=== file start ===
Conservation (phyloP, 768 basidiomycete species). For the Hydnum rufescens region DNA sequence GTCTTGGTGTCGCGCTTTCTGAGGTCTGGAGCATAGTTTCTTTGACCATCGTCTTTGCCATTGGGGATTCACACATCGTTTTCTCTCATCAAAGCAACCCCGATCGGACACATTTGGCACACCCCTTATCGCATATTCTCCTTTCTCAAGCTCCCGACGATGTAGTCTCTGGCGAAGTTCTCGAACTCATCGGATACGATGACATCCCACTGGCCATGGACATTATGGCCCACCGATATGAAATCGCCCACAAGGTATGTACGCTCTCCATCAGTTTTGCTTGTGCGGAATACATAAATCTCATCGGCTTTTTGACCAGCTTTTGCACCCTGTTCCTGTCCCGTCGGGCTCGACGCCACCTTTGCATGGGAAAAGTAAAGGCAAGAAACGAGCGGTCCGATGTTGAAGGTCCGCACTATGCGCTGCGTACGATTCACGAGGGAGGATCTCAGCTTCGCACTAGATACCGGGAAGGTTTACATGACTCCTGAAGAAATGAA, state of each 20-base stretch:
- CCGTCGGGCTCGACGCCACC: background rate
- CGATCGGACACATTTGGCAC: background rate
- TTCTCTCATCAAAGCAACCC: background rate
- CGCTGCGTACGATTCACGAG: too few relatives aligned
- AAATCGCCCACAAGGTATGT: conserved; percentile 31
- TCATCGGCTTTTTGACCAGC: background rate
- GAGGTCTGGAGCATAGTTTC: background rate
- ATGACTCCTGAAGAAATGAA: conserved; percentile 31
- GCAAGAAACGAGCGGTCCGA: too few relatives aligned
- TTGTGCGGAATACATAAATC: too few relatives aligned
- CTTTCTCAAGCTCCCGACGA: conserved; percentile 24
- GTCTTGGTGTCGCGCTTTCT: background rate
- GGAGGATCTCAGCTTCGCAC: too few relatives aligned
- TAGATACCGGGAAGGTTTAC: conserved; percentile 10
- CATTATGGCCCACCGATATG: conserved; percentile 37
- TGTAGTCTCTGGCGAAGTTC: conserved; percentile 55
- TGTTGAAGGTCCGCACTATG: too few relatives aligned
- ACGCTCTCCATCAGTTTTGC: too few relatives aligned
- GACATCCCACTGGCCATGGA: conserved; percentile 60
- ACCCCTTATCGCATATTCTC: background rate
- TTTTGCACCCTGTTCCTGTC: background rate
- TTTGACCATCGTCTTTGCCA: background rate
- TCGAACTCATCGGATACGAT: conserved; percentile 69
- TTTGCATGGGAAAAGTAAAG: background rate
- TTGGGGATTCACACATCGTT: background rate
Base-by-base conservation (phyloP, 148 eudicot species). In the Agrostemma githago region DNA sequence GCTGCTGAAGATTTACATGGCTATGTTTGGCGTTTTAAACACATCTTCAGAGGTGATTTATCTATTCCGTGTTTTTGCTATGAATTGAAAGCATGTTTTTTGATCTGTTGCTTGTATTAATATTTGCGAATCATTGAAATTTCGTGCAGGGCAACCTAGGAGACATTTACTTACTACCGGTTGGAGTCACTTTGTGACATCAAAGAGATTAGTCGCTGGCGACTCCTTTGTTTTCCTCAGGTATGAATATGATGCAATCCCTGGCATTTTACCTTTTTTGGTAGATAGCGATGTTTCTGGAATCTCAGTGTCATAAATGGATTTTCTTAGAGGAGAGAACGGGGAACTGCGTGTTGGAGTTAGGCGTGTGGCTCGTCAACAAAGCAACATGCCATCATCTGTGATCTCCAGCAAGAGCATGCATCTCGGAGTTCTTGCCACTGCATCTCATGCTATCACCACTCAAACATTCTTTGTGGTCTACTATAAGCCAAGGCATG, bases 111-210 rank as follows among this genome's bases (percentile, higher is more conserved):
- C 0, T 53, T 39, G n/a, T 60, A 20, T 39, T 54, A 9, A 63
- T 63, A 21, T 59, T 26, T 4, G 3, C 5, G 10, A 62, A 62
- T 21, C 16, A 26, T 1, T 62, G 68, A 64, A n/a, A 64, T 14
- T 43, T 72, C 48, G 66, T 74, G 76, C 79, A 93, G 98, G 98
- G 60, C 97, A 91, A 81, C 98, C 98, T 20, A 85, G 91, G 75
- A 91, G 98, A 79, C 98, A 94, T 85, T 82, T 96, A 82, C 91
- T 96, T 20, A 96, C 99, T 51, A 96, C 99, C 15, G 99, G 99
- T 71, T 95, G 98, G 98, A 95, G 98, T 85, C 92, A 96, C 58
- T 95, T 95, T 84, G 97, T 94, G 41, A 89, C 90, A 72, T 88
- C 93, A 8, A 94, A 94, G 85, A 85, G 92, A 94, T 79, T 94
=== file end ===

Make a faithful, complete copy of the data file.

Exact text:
Conservation (phyloP, 768 basidiomycete species). For the Hydnum rufescens region DNA sequence GTCTTGGTGTCGCGCTTTCTGAGGTCTGGAGCATAGTTTCTTTGACCATCGTCTTTGCCATTGGGGATTCACACATCGTTTTCTCTCATCAAAGCAACCCCGATCGGACACATTTGGCACACCCCTTATCGCATATTCTCCTTTCTCAAGCTCCCGACGATGTAGTCTCTGGCGAAGTTCTCGAACTCATCGGATACGATGACATCCCACTGGCCATGGACATTATGGCCCACCGATATGAAATCGCCCACAAGGTATGTACGCTCTCCATCAGTTTTGCTTGTGCGGAATACATAAATCTCATCGGCTTTTTGACCAGCTTTTGCACCCTGTTCCTGTCCCGTCGGGCTCGACGCCACCTTTGCATGGGAAAAGTAAAGGCAAGAAACGAGCGGTCCGATGTTGAAGGTCCGCACTATGCGCTGCGTACGATTCACGAGGGAGGATCTCAGCTTCGCACTAGATACCGGGAAGGTTTACATGACTCCTGAAGAAATGAA, state of each 20-base stretch:
- CCGTCGGGCTCGACGCCACC: background rate
- CGATCGGACACATTTGGCAC: background rate
- TTCTCTCATCAAAGCAACCC: background rate
- CGCTGCGTACGATTCACGAG: too few relatives aligned
- AAATCGCCCACAAGGTATGT: conserved; percentile 31
- TCATCGGCTTTTTGACCAGC: background rate
- GAGGTCTGGAGCATAGTTTC: background rate
- ATGACTCCTGAAGAAATGAA: conserved; percentile 31
- GCAAGAAACGAGCGGTCCGA: too few relatives aligned
- TTGTGCGGAATACATAAATC: too few relatives aligned
- CTTTCTCAAGCTCCCGACGA: conserved; percentile 24
- GTCTTGGTGTCGCGCTTTCT: background rate
- GGAGGATCTCAGCTTCGCAC: too few relatives aligned
- TAGATACCGGGAAGGTTTAC: conserved; percentile 10
- CATTATGGCCCACCGATATG: conserved; percentile 37
- TGTAGTCTCTGGCGAAGTTC: conserved; percentile 55
- TGTTGAAGGTCCGCACTATG: too few relatives aligned
- ACGCTCTCCATCAGTTTTGC: too few relatives aligned
- GACATCCCACTGGCCATGGA: conserved; percentile 60
- ACCCCTTATCGCATATTCTC: background rate
- TTTTGCACCCTGTTCCTGTC: background rate
- TTTGACCATCGTCTTTGCCA: background rate
- TCGAACTCATCGGATACGAT: conserved; percentile 69
- TTTGCATGGGAAAAGTAAAG: background rate
- TTGGGGATTCACACATCGTT: background rate
Base-by-base conservation (phyloP, 148 eudicot species). In the Agrostemma githago region DNA sequence GCTGCTGAAGATTTACATGGCTATGTTTGGCGTTTTAAACACATCTTCAGAGGTGATTTATCTATTCCGTGTTTTTGCTATGAATTGAAAGCATGTTTTTTGATCTGTTGCTTGTATTAATATTTGCGAATCATTGAAATTTCGTGCAGGGCAACCTAGGAGACATTTACTTACTACCGGTTGGAGTCACTTTGTGACATCAAAGAGATTAGTCGCTGGCGACTCCTTTGTTTTCCTCAGGTATGAATATGATGCAATCCCTGGCATTTTACCTTTTTTGGTAGATAGCGATGTTTCTGGAATCTCAGTGTCATAAATGGATTTTCTTAGAGGAGAGAACGGGGAACTGCGTGTTGGAGTTAGGCGTGTGGCTCGTCAACAAAGCAACATGCCATCATCTGTGATCTCCAGCAAGAGCATGCATCTCGGAGTTCTTGCCACTGCATCTCATGCTATCACCACTCAAACATTCTTTGTGGTCTACTATAAGCCAAGGCATG, bases 111-210 rank as follows among this genome's bases (percentile, higher is more conserved):
- C 0, T 53, T 39, G n/a, T 60, A 20, T 39, T 54, A 9, A 63
- T 63, A 21, T 59, T 26, T 4, G 3, C 5, G 10, A 62, A 62
- T 21, C 16, A 26, T 1, T 62, G 68, A 64, A n/a, A 64, T 14
- T 43, T 72, C 48, G 66, T 74, G 76, C 79, A 93, G 98, G 98
- G 60, C 97, A 91, A 81, C 98, C 98, T 20, A 85, G 91, G 75
- A 91, G 98, A 79, C 98, A 94, T 85, T 82, T 96, A 82, C 91
- T 96, T 20, A 96, C 99, T 51, A 96, C 99, C 15, G 99, G 99
- T 71, T 95, G 98, G 98, A 95, G 98, T 85, C 92, A 96, C 58
- T 95, T 95, T 84, G 97, T 94, G 41, A 89, C 90, A 72, T 88
- C 93, A 8, A 94, A 94, G 85, A 85, G 92, A 94, T 79, T 94